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Mar 25, 2009

Returning to their indie roots, these Austin-based art rockers are creating epic soundscapes on a recession-era budget.

By Michael Tedder

Perhaps it’s a Texas thing, but …And You Will Know Us by the Trail of Dead (Trail of Dead for short) has two modes: gigantic and more gigantic.
Like drunk art students manhandling the Led Zeppelin catalogue, the long-running sextet has been mixing classic rock bombast with complex arrangements and feedback-drenched punk attitude since 1994. Their lyrics tackle weighty themes from generation-wide disappointment to the life of French poet Charles Baudelaire, and include tongue-in-cheek shout outs to Isis, Horus and Ra.
Live, the band’s multiple drummers help create a heart-stopping wall of noise, and shows often culminate in piles of broken instruments. But like everyone else these days, Trail of Dead is adjusting to leaner times. 
In addition to cutting down on the guitar-smashing, their recently released sixth album, The Century of Self, is the group’s first recording on an independent label since their three-album stint on Interscope Records. That time with the corporate giant found them (in their opinion) increasingly ignored and under-promoted.
In a voice pregnant with contempt, singer, guitarist and occasional drummer Conrad Keely recalls that “most of the people there were marketers that didn’t really know how to market us. I guess they were still trying to sell us as some kind of mainstream rock act.”
After a pair late ’90s indie albums, the group released their major label debut, the acclaimed Source Tags & Codes, in 2002. The follow-ups, 2005’s Worlds Apart and 2006’s So Divided, received mixed reviews, with some critics accusing the band of favoring excessive bluster over songwriting.
For The Century of Self, their tightest and most cohesive recording in years, Trail of Dead formed their own imprint, Richter Scale Records, in association with Texas-based indie label, Justice Records.
They then teamed up with long-time producer Mike McCarthy to cut the album “for a sixth of the budget of our previous record,” Keely says. “So when you’re given a limited budget, and you have to cut corners, you’re suddenly forced to come up with creative solutions to your problem. It’s far more stimulating from an artistic point of view.”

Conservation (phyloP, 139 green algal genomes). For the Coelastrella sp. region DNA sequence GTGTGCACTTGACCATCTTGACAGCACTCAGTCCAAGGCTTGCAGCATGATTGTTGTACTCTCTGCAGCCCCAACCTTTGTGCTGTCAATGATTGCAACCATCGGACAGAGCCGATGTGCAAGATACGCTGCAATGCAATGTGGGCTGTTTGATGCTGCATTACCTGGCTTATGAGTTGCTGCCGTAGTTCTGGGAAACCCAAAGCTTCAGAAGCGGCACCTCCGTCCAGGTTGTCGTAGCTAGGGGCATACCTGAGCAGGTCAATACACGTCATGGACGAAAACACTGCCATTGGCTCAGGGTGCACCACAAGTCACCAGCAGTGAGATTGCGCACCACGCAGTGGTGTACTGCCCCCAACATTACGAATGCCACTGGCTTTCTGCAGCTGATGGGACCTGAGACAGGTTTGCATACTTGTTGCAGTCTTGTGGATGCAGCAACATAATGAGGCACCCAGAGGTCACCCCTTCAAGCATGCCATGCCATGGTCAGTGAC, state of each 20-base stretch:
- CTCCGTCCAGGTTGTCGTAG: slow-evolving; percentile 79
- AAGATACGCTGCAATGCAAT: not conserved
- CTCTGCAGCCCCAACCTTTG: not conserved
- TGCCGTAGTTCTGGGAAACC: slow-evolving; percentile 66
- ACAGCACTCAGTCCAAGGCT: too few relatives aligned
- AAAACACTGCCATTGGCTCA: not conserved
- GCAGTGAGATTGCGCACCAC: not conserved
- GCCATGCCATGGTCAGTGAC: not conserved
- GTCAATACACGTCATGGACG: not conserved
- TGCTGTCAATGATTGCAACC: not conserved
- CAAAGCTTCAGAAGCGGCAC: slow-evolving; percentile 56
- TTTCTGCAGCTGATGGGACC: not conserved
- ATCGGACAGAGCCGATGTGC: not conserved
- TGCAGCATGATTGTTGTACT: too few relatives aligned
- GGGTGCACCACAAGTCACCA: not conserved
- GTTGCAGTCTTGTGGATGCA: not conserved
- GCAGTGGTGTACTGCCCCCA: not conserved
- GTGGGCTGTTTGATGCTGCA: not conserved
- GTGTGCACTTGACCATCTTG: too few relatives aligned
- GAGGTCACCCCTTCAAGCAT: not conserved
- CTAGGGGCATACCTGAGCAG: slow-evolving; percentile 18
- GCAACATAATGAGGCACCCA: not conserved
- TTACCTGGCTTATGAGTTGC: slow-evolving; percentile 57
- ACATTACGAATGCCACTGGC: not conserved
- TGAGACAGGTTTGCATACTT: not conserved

Jason Reece, Trail of Dead’s co-songwriter, frontman and occasional drummer, says that during sessions in Austin and New York, “people would stay on couches and at friend’s houses, instead of having hotels every night. And that’s not a big deal. You do what you got to do.”
In addition, Trail of Dead (which also includes rotating instrumentalists Kevin Allen, Aaron Ford, Clay Morris and Jay Phillips) toned down the extensive overdubs and studio engineering of their two previous albums. They instead recorded much of The Century of Self live in the studio.
“The live energy of actually having the six of us track the song all together in the same room with the bass and the guitar and the keyboards and two drums for certain songs, three drums on certain songs,” notes Keely, his voice trailing off before Reece adds “I think it adds a real human quality to it.”
Major label mishandling, line-up changes and critical backlash are enough to kill most bands’ careers, but Keely considers Trail of Dead to be more than just a band. He calls it a compulsion—or, perhaps, therapy. It’s his way “of communicating [his] identity to the world,” and above all else, a challenge.
“We’ve achieved a lot of things. We’ve achieved six records of this concept. But there’s still all these musical ideas that are in development,” he says. “I have a strong sense that we have something to prove. Not necessarily to anyone else other than to ourselves. But we’re striving for something, and we haven’t achieved it yet.”


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